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Electric Vehicle Roadway Testing Track – Utah State University

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Electric Vehicle and Roadway (EVR) Research Facility and Test Track at Utah State University
Electric Vehicle and Roadway (EVR) Research Facility and Test Track at Utah State University

Battery electric vehicles, at least in the minds of many firmly affixed to their conventional vehicles, will always have a certain defect – limited range and recharging convenience.

Larger battery packs, such as that of the Tesla Model S 85 kWh, have increased range considerably. With 300 miles of range, range anxiety is not such a big deal. Still, charging is not super-convenient, requiring a few hours on a home or public-access LII 240 V electric vehicle charging station. A Tesla Supercharger can fully-charge in about an hour, but they are strategically-placed only for long-distance runs. On the other hand, what if an electric vehicle did not have to visit a charging station?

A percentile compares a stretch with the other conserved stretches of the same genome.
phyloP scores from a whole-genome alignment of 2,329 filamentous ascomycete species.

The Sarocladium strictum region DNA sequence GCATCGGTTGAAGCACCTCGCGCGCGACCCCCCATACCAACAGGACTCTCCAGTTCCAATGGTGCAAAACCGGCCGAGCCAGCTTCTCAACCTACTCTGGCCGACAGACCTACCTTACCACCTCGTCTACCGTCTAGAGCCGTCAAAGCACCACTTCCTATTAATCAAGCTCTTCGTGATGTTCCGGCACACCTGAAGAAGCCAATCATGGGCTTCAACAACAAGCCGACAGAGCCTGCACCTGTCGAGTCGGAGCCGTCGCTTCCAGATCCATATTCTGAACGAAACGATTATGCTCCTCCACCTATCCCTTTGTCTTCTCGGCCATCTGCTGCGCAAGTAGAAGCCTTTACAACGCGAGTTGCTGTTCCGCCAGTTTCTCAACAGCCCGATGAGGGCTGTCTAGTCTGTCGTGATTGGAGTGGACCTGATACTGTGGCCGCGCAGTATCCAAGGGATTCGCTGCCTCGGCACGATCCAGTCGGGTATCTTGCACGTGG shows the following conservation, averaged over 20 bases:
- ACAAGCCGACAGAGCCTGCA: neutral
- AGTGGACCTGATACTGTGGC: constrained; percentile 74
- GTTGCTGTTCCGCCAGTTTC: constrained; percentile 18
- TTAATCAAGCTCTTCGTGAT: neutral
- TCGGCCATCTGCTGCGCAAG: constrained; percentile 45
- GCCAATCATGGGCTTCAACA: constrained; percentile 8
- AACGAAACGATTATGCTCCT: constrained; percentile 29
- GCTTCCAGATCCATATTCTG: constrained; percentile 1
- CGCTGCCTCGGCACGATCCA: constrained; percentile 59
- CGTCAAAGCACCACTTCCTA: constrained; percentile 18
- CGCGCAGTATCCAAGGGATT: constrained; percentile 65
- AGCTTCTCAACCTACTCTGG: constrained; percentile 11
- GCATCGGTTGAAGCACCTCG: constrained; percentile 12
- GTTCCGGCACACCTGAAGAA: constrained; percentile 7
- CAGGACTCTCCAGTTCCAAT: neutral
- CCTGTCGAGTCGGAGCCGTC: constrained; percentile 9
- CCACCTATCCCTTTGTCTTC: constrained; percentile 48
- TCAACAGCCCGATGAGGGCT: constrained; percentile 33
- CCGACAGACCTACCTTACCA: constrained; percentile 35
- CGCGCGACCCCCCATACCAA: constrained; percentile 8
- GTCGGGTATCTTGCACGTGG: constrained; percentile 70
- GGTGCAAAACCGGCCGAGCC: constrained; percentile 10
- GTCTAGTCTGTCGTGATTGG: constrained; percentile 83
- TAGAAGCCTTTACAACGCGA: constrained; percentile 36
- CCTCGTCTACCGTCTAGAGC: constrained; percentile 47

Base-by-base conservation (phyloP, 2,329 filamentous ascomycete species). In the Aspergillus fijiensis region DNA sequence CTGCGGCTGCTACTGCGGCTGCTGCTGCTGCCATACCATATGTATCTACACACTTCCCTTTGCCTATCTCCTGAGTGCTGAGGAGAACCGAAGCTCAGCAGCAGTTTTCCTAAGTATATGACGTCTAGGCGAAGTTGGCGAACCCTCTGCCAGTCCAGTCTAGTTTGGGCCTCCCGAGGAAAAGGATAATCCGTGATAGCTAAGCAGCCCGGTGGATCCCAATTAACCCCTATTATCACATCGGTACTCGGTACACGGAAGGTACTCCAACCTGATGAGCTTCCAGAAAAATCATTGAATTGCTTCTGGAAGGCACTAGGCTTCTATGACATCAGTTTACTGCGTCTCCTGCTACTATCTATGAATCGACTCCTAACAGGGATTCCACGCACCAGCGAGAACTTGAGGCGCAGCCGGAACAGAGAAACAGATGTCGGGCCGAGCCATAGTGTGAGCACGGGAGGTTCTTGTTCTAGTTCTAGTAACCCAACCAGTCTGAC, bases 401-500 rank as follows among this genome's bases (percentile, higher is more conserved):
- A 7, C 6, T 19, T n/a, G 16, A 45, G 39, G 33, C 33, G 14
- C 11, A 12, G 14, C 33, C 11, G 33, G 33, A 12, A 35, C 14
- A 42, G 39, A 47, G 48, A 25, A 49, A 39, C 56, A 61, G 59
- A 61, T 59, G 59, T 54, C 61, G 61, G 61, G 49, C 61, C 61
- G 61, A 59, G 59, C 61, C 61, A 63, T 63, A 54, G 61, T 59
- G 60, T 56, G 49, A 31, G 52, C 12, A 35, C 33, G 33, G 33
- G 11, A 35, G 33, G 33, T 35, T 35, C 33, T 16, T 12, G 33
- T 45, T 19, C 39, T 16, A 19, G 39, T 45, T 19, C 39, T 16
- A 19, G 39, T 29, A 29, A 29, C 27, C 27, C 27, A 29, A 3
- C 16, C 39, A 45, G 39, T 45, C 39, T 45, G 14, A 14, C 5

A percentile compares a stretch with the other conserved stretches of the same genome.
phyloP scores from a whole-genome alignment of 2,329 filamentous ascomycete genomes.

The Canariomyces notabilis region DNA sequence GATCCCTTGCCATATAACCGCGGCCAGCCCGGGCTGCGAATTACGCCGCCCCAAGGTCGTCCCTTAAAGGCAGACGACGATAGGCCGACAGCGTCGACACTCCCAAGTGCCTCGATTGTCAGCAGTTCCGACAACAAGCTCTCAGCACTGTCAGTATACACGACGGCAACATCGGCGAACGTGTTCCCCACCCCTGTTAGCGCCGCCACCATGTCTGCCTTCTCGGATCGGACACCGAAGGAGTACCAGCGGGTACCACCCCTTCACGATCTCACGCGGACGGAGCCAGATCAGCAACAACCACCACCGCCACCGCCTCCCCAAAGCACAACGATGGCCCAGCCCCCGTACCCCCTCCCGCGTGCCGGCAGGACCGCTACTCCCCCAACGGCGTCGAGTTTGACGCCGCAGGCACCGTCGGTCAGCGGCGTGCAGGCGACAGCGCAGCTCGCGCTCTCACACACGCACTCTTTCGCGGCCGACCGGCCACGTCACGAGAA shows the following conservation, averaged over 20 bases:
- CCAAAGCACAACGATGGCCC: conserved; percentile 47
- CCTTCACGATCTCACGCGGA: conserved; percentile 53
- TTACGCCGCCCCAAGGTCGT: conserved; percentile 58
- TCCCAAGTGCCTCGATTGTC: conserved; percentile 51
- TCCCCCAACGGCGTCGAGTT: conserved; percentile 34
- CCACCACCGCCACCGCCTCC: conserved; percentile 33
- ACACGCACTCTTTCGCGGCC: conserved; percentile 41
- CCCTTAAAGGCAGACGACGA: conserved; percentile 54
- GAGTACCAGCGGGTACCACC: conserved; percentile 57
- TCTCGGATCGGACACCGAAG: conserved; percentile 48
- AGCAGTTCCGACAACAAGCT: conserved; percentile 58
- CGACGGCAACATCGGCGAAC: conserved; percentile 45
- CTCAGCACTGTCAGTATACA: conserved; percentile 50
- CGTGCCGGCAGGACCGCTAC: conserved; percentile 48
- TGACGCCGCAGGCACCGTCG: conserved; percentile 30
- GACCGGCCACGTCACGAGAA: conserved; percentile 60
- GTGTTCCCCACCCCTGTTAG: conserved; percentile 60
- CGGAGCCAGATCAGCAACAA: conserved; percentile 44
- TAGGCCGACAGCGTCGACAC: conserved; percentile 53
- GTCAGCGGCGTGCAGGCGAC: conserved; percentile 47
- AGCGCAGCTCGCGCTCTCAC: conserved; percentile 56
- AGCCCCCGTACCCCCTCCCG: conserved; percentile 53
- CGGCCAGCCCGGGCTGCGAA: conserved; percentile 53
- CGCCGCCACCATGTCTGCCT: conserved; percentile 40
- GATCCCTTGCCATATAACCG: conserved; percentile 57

Late-1970s Electric Vehicle Fun
Late-1970s Electric Vehicle Fun

Do you remember that fun racing game, “Total Control Racing” (TCR), from the late-1970s and early 1980s? They were small ≈HO-sized cars that ran on a special track. These tiny electric vehicles did not carry battery packs, however. Instead, they were powered directly by electrified rails embedded in the track. What a great idea! Instead of carrying round heavy battery packs that had to be recharged when depleted, they were charged all the time, well, at least as long as they were on the track. Now, imagine if we scale up TCR about 87.1 times, because near-HO is about 1:87.1 scale.

That is the plan, in a nutshell, of a new installation at Utah State University, but far more scientific than my simplified illustration. Breaking ground on September 23, the Electric Vehicle and Roadway (EVR) Research Facility and Test Track will test the viability of electrified roadways and electric vehicles. The quarter-mile oval-shaped track will be equipped with wireless inductive charging, and properly-equipped electric vehicles charge on-the-go. In the end, EVR testing could point to significantly-reduced battery pack sizes for future electric vehicles and specialized electric-vehicle roadways. Reduced battery pack capacity would cut into “off-electric-road” range, but with enough juice to get home and to work, future electric vehicles would be less expensive by thousands of dollars.

Images © unloveablesteve / Utah State University

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